As I reread the story, I realized that although it made me ravenously hungry for a tostada, the horror and reaction were confined to three or four sentences, and fundamentally, it was a lackluster piece of work. What could I do? Give it a snappier opening and closing!
My original opening was:
The second or third summer after my parents moved to Richland, my father grew jalapeño pepper plants from seed and gave us a few starter plants for our garden. Those plants thrived in the narrow bed along the back of the house where they had full sun every summer afternoon. By the time they were ripe, they were hot as a pistol.I changed this to read:
I never guessed that the seedling jalapeño pepper plants my father gave us for our garden might prove to be the cause of his early demise. Those plants….The original ending was:
…He managed to scrape off most of the spicy mixture, and we all enjoyed the new dish immensely.The new one read:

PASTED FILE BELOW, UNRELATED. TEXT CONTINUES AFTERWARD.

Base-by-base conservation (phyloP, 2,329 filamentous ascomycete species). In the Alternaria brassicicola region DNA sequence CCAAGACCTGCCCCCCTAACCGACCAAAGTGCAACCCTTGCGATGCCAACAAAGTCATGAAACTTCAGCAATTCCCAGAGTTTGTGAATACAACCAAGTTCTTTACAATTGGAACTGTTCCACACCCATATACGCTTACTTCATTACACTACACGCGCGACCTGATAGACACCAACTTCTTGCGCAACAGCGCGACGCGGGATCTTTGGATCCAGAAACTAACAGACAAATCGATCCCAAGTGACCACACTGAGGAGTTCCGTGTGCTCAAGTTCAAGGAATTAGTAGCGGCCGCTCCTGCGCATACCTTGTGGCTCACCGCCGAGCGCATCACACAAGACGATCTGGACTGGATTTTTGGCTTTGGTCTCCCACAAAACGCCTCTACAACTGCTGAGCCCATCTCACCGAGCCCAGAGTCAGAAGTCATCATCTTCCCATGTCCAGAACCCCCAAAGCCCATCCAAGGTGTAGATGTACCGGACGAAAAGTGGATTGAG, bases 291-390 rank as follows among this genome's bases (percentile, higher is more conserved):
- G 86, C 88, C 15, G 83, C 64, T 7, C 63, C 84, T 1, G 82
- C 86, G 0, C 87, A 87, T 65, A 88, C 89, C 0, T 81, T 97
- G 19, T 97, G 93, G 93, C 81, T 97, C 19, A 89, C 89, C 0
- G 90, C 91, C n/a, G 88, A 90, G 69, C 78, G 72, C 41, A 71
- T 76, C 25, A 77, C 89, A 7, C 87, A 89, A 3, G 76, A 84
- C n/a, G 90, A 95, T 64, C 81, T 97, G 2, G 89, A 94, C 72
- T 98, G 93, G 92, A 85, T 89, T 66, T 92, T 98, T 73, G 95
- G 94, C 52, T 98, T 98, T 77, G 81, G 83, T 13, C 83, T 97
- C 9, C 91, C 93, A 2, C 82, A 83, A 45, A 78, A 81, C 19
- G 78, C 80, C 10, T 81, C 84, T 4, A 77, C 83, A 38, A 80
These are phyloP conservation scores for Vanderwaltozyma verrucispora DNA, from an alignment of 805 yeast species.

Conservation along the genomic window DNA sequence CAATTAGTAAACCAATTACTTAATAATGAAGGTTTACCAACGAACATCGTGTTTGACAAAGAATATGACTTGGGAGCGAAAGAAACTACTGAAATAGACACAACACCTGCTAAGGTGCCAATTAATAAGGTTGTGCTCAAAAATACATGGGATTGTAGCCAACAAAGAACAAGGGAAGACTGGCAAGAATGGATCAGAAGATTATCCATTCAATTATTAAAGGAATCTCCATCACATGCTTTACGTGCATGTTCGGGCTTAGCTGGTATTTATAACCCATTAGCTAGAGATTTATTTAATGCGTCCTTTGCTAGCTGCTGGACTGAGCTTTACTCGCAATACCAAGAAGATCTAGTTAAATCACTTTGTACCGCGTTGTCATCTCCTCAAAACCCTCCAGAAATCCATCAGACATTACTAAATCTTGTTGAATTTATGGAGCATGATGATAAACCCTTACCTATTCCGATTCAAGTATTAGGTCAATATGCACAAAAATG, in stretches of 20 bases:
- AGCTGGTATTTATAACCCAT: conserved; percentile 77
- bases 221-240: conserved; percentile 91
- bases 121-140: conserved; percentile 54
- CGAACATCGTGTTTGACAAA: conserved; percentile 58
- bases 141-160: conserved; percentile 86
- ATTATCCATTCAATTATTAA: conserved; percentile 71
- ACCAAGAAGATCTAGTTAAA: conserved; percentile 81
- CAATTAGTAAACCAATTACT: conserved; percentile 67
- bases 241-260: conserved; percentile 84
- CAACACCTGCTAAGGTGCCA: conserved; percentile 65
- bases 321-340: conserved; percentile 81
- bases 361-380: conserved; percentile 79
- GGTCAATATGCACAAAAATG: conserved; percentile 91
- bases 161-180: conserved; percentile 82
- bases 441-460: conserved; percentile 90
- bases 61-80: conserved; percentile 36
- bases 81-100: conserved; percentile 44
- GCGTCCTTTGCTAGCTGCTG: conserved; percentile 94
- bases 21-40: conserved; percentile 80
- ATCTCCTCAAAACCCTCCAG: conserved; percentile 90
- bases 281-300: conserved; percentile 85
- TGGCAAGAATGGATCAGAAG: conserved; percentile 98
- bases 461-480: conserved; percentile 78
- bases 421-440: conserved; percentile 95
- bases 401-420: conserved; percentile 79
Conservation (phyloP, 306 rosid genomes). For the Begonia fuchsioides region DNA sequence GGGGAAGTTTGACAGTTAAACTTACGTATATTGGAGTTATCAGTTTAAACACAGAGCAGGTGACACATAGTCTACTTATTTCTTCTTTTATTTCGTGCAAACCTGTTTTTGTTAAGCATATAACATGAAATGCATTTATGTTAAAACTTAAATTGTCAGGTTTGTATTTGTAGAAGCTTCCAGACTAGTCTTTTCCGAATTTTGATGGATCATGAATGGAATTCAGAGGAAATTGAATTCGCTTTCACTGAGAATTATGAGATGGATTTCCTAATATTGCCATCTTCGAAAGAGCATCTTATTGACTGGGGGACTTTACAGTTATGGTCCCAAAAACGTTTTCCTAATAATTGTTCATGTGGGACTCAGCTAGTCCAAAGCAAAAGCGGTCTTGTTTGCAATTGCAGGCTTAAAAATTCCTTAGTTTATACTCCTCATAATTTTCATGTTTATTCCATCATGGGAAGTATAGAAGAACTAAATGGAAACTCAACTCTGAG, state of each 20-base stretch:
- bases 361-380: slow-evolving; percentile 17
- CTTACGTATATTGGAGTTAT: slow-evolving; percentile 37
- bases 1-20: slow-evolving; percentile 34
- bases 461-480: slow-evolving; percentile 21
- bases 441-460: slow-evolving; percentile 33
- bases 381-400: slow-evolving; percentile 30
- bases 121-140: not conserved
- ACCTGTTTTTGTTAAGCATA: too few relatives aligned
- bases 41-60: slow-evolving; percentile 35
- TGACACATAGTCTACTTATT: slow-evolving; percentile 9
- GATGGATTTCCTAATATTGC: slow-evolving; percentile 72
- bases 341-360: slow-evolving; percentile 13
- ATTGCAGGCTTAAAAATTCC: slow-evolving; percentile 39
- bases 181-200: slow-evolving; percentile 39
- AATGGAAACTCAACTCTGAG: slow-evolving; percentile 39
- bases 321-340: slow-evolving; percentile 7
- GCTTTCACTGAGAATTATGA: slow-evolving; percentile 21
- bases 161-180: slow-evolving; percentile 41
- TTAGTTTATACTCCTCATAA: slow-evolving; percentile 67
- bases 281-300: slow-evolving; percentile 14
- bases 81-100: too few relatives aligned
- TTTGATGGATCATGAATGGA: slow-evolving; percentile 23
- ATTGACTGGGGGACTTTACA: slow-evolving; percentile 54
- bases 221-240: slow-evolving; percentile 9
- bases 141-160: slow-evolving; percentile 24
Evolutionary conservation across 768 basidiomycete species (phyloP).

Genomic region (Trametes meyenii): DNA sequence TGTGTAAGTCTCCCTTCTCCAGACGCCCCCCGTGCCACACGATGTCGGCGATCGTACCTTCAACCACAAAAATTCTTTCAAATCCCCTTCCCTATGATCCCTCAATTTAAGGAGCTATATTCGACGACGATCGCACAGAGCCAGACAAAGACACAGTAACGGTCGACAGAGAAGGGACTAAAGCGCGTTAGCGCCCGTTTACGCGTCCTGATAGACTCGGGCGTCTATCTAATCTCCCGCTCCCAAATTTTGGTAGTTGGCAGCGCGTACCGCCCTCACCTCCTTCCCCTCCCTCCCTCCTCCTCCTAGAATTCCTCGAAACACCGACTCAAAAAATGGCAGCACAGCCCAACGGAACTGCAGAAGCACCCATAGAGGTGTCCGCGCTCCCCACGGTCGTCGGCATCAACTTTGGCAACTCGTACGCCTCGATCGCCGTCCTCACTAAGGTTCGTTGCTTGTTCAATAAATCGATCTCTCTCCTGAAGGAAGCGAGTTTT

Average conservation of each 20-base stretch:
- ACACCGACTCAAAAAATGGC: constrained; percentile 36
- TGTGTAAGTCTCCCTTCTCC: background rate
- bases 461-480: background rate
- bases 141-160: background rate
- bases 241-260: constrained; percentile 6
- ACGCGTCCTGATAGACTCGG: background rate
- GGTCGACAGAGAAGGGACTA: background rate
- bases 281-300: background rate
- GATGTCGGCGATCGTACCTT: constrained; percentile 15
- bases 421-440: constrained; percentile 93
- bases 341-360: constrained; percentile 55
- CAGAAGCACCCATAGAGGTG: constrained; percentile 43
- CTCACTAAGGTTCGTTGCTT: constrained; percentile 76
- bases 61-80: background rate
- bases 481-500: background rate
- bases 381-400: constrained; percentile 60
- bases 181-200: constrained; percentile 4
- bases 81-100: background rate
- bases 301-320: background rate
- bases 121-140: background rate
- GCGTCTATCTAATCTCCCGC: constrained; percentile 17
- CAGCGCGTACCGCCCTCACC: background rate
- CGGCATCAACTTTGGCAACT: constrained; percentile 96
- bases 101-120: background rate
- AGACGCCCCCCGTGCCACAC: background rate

…We all laughed. I can’t speak for anyone else, but I laughed with relief that my father had not succumbed to his own chili at my hand.The new opening and closing are definitely snappier, and the writing group I shared the two versions with with heartily endorsed the second. There’s just one problem: the revision may be more esthetically pleasing, but — the ending isn’t entirely honest and true to my recollection. The first one is.
I use this story to illustrate a dilemma life story writers may face as we strive to become more creative and polished. We can polish the life and truth right out of the story. These are the times we need to bluntly ask ourselves, “Am I writing this story primarily to entertain people, or to tell it like it was?” The answer matters, and our readers will know the difference.
If the balance weighs in on the side of entertainment, then why let a few facts get in the way of a good story? Go for the gusto and laughs and polish up that ending. In fact, polishing it to an obvious spoof may be a desirable option. If you are telling things like they were, stick with the truth.
Truth, or spoof? It’s your call. Just be clear with yourself about which side of the fence you’re on.
You’ll know when it matters, to yourself and to the future, and you’ll always be true in those moments.
Sharon Lippincott, aka Ritergal